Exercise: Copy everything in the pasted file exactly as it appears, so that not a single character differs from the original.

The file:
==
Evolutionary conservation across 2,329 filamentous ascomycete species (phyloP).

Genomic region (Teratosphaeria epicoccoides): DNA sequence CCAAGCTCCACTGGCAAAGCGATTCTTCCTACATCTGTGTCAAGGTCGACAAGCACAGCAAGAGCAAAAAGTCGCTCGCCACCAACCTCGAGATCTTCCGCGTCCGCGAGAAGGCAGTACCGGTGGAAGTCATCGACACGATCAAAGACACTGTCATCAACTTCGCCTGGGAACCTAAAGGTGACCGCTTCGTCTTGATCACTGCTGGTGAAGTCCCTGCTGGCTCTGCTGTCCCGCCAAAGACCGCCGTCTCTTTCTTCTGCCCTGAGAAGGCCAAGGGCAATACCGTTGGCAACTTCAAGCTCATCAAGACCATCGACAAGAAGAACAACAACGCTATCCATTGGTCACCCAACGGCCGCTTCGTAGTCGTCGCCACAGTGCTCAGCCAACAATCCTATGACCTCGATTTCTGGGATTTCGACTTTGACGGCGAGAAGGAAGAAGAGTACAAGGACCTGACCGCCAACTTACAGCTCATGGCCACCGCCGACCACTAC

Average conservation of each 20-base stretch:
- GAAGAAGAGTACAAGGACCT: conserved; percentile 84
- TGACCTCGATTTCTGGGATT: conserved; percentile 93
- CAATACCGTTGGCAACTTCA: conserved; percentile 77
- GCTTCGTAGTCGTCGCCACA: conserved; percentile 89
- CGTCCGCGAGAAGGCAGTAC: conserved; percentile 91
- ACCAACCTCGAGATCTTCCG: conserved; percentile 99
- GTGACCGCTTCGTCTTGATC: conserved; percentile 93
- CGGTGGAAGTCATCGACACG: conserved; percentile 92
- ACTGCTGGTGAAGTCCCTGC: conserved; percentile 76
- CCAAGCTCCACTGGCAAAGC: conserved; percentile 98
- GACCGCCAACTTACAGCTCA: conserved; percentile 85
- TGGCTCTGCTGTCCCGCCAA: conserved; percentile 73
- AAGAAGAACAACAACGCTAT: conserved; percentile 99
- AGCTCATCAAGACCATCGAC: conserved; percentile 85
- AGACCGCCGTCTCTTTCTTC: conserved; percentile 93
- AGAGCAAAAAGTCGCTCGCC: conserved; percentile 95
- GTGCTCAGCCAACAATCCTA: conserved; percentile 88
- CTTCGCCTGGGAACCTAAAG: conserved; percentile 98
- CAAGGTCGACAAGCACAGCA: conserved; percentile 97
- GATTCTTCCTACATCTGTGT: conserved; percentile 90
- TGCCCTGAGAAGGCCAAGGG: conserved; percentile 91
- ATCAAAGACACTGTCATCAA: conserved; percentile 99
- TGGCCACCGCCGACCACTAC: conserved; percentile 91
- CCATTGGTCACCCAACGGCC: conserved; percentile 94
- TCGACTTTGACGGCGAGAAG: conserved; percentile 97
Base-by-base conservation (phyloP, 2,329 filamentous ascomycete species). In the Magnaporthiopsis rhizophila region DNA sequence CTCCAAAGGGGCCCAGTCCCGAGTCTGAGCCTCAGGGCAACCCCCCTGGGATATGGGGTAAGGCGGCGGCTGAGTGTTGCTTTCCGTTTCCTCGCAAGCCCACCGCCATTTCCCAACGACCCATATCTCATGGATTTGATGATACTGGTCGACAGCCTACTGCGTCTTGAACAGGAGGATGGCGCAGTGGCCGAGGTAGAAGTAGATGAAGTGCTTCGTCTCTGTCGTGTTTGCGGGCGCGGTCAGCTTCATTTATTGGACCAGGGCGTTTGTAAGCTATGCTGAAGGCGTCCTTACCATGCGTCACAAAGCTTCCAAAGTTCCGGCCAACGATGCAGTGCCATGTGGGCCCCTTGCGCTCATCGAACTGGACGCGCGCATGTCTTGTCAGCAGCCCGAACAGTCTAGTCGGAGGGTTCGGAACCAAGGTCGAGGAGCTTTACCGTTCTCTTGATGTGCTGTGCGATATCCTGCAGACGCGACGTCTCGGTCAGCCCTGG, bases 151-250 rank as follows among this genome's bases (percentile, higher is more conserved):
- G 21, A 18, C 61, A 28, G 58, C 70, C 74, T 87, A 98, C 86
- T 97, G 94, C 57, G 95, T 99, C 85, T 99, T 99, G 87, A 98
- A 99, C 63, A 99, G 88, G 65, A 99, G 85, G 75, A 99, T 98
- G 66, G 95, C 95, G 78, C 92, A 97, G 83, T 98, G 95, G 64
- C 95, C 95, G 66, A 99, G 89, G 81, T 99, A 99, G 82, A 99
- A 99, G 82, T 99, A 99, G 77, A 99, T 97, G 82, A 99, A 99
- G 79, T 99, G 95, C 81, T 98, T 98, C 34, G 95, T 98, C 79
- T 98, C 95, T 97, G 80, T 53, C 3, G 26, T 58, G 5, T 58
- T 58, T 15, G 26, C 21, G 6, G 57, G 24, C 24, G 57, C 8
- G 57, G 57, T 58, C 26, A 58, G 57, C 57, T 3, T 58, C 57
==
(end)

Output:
Evolutionary conservation across 2,329 filamentous ascomycete species (phyloP).

Genomic region (Teratosphaeria epicoccoides): DNA sequence CCAAGCTCCACTGGCAAAGCGATTCTTCCTACATCTGTGTCAAGGTCGACAAGCACAGCAAGAGCAAAAAGTCGCTCGCCACCAACCTCGAGATCTTCCGCGTCCGCGAGAAGGCAGTACCGGTGGAAGTCATCGACACGATCAAAGACACTGTCATCAACTTCGCCTGGGAACCTAAAGGTGACCGCTTCGTCTTGATCACTGCTGGTGAAGTCCCTGCTGGCTCTGCTGTCCCGCCAAAGACCGCCGTCTCTTTCTTCTGCCCTGAGAAGGCCAAGGGCAATACCGTTGGCAACTTCAAGCTCATCAAGACCATCGACAAGAAGAACAACAACGCTATCCATTGGTCACCCAACGGCCGCTTCGTAGTCGTCGCCACAGTGCTCAGCCAACAATCCTATGACCTCGATTTCTGGGATTTCGACTTTGACGGCGAGAAGGAAGAAGAGTACAAGGACCTGACCGCCAACTTACAGCTCATGGCCACCGCCGACCACTAC

Average conservation of each 20-base stretch:
- GAAGAAGAGTACAAGGACCT: conserved; percentile 84
- TGACCTCGATTTCTGGGATT: conserved; percentile 93
- CAATACCGTTGGCAACTTCA: conserved; percentile 77
- GCTTCGTAGTCGTCGCCACA: conserved; percentile 89
- CGTCCGCGAGAAGGCAGTAC: conserved; percentile 91
- ACCAACCTCGAGATCTTCCG: conserved; percentile 99
- GTGACCGCTTCGTCTTGATC: conserved; percentile 93
- CGGTGGAAGTCATCGACACG: conserved; percentile 92
- ACTGCTGGTGAAGTCCCTGC: conserved; percentile 76
- CCAAGCTCCACTGGCAAAGC: conserved; percentile 98
- GACCGCCAACTTACAGCTCA: conserved; percentile 85
- TGGCTCTGCTGTCCCGCCAA: conserved; percentile 73
- AAGAAGAACAACAACGCTAT: conserved; percentile 99
- AGCTCATCAAGACCATCGAC: conserved; percentile 85
- AGACCGCCGTCTCTTTCTTC: conserved; percentile 93
- AGAGCAAAAAGTCGCTCGCC: conserved; percentile 95
- GTGCTCAGCCAACAATCCTA: conserved; percentile 88
- CTTCGCCTGGGAACCTAAAG: conserved; percentile 98
- CAAGGTCGACAAGCACAGCA: conserved; percentile 97
- GATTCTTCCTACATCTGTGT: conserved; percentile 90
- TGCCCTGAGAAGGCCAAGGG: conserved; percentile 91
- ATCAAAGACACTGTCATCAA: conserved; percentile 99
- TGGCCACCGCCGACCACTAC: conserved; percentile 91
- CCATTGGTCACCCAACGGCC: conserved; percentile 94
- TCGACTTTGACGGCGAGAAG: conserved; percentile 97
Base-by-base conservation (phyloP, 2,329 filamentous ascomycete species). In the Magnaporthiopsis rhizophila region DNA sequence CTCCAAAGGGGCCCAGTCCCGAGTCTGAGCCTCAGGGCAACCCCCCTGGGATATGGGGTAAGGCGGCGGCTGAGTGTTGCTTTCCGTTTCCTCGCAAGCCCACCGCCATTTCCCAACGACCCATATCTCATGGATTTGATGATACTGGTCGACAGCCTACTGCGTCTTGAACAGGAGGATGGCGCAGTGGCCGAGGTAGAAGTAGATGAAGTGCTTCGTCTCTGTCGTGTTTGCGGGCGCGGTCAGCTTCATTTATTGGACCAGGGCGTTTGTAAGCTATGCTGAAGGCGTCCTTACCATGCGTCACAAAGCTTCCAAAGTTCCGGCCAACGATGCAGTGCCATGTGGGCCCCTTGCGCTCATCGAACTGGACGCGCGCATGTCTTGTCAGCAGCCCGAACAGTCTAGTCGGAGGGTTCGGAACCAAGGTCGAGGAGCTTTACCGTTCTCTTGATGTGCTGTGCGATATCCTGCAGACGCGACGTCTCGGTCAGCCCTGG, bases 151-250 rank as follows among this genome's bases (percentile, higher is more conserved):
- G 21, A 18, C 61, A 28, G 58, C 70, C 74, T 87, A 98, C 86
- T 97, G 94, C 57, G 95, T 99, C 85, T 99, T 99, G 87, A 98
- A 99, C 63, A 99, G 88, G 65, A 99, G 85, G 75, A 99, T 98
- G 66, G 95, C 95, G 78, C 92, A 97, G 83, T 98, G 95, G 64
- C 95, C 95, G 66, A 99, G 89, G 81, T 99, A 99, G 82, A 99
- A 99, G 82, T 99, A 99, G 77, A 99, T 97, G 82, A 99, A 99
- G 79, T 99, G 95, C 81, T 98, T 98, C 34, G 95, T 98, C 79
- T 98, C 95, T 97, G 80, T 53, C 3, G 26, T 58, G 5, T 58
- T 58, T 15, G 26, C 21, G 6, G 57, G 24, C 24, G 57, C 8
- G 57, G 57, T 58, C 26, A 58, G 57, C 57, T 3, T 58, C 57